So the question arises then: after fifty years, have we as Indonesians risen above our colonized being, or have we bcome colonizers ourselves ? Not only colonizers of another people who did not share the same historical heritage as us, but also as colonizers of our own peoples ?
Fremantle, August 15, 1995
(1) In fact, these are the legal instruments which the "New Order" is actually using more and more to crack down on dissidents from all walks of life in Indonesia, recently -- trade unionists, journalists, academics, etcetera.
(2) There is a strong pro-Java & Sumatra bias in the Anglophone Indonesian historiography, especially the focus on the era of the Indonesian modern independence struggle. One tends to forget, that the Makassarese of Gowa were only pacified, through the Bongaya treaty, in 1905. Apart from Eastern Indonesia, the independence struggle carried out in Kalimantan has also been overlooked by many Anglophone historians. This bias is probably caused by the fact that many of the East Indonesian and Kalimantan independence fighters, such as Kahar Muzakkar, Andi Mattalata, Sam Ratulangie and his daughter, Zus Ratulangie, and Tjilik Riwut, began their struggle from the bases in Java, due to the colonial centralistic state in Java, before eventually moving to their places of origin. The late Tjilik Riwut commanded the Air Force and Navy units which attacked the Dutch military posts in South and Central Kalimantan. because of his close connections with Sukarno, who was also an admirer of the Air Force, he was later appointed as the first governor of Central Kalimantan, one of the three Dayak governors before a series of Javanese governors ruled Central Kalimantan, until now.
(3) We should not forget that during the BPKI debates, some of the founding fathers of the Indonesian Republic also opted for a federalistic state, namely Mohammad Hatta and GSSJ (Sam) Ratulangie. They were overruled by the majority of the BPKI members, which were obviously so much obsessed with unity, that they feared federalistic state would certainly work in favour of the Dutch divide and rule tactics.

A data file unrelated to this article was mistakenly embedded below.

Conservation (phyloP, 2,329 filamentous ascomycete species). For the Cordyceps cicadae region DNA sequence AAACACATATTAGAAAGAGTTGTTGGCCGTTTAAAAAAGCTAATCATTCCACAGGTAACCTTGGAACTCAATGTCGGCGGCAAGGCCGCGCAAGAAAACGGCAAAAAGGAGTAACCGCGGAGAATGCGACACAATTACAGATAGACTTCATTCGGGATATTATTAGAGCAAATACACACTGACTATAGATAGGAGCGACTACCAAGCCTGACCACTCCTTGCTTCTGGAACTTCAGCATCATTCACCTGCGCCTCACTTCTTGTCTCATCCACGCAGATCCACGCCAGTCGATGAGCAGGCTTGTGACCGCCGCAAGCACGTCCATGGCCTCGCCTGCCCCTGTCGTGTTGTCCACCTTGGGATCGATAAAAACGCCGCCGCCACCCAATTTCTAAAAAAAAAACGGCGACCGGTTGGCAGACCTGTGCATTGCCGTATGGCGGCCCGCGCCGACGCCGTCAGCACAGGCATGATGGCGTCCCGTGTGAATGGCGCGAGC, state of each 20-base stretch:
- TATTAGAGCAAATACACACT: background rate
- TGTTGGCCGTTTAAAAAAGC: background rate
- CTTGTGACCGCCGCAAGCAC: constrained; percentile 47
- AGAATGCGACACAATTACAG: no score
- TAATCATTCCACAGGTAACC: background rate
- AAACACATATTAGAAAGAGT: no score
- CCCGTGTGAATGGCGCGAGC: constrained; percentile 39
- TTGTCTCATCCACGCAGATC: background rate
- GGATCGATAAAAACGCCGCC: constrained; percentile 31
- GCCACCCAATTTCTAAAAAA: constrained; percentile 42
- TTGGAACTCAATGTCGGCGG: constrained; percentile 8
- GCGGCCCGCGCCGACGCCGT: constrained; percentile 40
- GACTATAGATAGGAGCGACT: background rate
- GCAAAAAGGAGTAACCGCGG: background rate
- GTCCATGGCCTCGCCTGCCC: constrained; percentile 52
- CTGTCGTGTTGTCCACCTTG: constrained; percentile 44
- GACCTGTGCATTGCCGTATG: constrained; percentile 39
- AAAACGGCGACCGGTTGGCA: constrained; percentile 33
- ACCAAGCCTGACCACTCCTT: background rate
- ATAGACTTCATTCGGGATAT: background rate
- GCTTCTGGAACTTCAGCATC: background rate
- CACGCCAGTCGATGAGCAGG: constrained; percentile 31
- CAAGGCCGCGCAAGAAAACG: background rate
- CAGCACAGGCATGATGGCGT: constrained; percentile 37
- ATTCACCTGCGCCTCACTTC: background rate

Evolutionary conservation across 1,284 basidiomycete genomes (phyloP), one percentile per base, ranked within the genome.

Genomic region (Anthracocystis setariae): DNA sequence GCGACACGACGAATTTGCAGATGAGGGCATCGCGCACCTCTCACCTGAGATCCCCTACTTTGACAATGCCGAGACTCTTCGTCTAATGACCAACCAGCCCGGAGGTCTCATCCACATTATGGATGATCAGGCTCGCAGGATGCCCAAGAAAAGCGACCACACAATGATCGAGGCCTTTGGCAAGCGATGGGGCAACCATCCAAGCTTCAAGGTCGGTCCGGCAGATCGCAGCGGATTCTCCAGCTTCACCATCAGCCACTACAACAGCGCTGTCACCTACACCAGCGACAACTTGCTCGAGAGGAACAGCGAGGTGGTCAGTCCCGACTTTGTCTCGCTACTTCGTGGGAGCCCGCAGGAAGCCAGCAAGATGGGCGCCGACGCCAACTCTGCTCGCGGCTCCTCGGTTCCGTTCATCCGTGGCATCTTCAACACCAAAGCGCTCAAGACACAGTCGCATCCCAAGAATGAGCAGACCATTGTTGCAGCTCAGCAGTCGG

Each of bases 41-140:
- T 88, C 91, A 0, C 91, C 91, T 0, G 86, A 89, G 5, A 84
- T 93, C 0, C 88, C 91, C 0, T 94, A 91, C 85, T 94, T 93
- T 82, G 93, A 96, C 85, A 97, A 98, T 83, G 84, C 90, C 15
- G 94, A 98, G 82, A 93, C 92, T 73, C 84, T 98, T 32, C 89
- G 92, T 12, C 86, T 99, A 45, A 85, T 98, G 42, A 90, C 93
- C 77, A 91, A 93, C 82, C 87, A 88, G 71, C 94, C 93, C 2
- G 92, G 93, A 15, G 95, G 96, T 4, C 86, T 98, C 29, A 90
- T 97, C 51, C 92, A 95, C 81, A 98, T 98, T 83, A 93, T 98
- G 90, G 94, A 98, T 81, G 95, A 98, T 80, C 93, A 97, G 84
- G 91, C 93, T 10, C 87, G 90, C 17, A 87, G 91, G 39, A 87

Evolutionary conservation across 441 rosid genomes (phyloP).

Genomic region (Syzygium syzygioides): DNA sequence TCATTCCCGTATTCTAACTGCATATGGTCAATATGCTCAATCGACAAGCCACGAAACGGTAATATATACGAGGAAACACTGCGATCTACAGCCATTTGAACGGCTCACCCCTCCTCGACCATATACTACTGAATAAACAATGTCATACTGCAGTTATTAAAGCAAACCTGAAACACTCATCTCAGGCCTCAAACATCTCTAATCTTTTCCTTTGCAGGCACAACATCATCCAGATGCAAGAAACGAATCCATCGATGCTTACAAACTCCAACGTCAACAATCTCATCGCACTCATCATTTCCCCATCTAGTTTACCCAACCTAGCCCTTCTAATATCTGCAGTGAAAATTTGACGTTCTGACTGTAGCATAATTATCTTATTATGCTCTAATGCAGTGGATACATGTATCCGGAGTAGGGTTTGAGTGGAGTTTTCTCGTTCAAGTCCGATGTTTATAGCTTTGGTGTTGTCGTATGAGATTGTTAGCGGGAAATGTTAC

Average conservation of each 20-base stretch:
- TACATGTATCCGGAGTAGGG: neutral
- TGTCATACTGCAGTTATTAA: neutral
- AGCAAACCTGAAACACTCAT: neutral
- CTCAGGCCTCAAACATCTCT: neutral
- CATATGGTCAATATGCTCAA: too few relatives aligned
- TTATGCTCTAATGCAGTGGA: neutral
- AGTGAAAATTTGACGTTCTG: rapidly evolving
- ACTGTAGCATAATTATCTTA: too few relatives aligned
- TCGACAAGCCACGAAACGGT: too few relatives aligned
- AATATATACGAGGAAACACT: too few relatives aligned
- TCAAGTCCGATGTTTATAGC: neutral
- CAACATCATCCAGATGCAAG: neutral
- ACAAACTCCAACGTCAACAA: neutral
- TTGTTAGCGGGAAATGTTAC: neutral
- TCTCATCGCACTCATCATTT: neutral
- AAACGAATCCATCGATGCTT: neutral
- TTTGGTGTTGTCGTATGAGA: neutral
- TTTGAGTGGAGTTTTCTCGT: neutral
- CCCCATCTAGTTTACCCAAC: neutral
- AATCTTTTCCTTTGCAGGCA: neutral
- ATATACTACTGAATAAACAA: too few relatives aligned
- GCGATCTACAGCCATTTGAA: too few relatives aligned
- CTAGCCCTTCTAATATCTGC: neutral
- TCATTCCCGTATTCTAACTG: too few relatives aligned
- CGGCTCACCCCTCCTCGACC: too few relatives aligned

(4) Currently, democracy stirs have already become stronger in this Malay Muslim monarchy, which Azahari and his Partai Ra'yat Brunei wanted to reform in the early 1960s. However, PRB is still banned and recently its former executive secretary, Haji Zaini Haji Ahmad, has been detained. Hence, another light needs to be put on this aborted revolution, instead of putting PRB -- and especially its former chairperson and founder, Azahari -- simply as a "puppet" of Sukarno's expansionistic dreams to take over the former British colonies of Northern Borneo. For a better picture of this aborted revolution and its aspirations, see Zaini Haji Ahmad's book, Partai Rakyat Brunei: The People's Party of Brunei, Selected Documents/Dokumen Terpilih. Kuala Lumpur: Insan; Graham Saunders, 1994. A history of Brunei. Kuala Lumpur: Oxford University Press; Bill Tarrant, "Reform hopes rise as democracy stirs in Brunei", The Australian, May 26, 1995; and
(5) When the report on the "Act of Free Choice" was debated in the UN in November 1969, it was approved by 84 UN members, with 30 abstentions, most of them from Africa and the Caribbean. Support for Indonesia came mainly from the Western countries, which could not wait to invest in West Papua's wealthy natural resources, and from Arabic countries, which wanted Indonesia's support in their confrontation with Israel over the Palestinian people's right to self-determination. For a detailed report about the way the "Act of Free Choice" was carried out, and how it was approved in the UN, see Robin Osborne, 1985, Indonesia's secret war: The guerilla struggle in Irian Jaya. Sydney: Allen & Unwin, pp.40-52; and George J. Aditjondro, 1993. Bintang kejora di tengah kegelapan malam: Penggelapan nasionalisme orang Irian dalam historiografi Indonesia. Paper presented at a seminar on Indonesian nationalism in the wake of the 21st Century, organized by Yayasan Bina Darma at the Satya Wacana Christian University in Salatiga, June 2-5, 1993.
(6) See Tim Kell, 1995. The roots of Acehnese rebellion, 1989-1992. Ithaca: Cornell Modern Indonesia Project.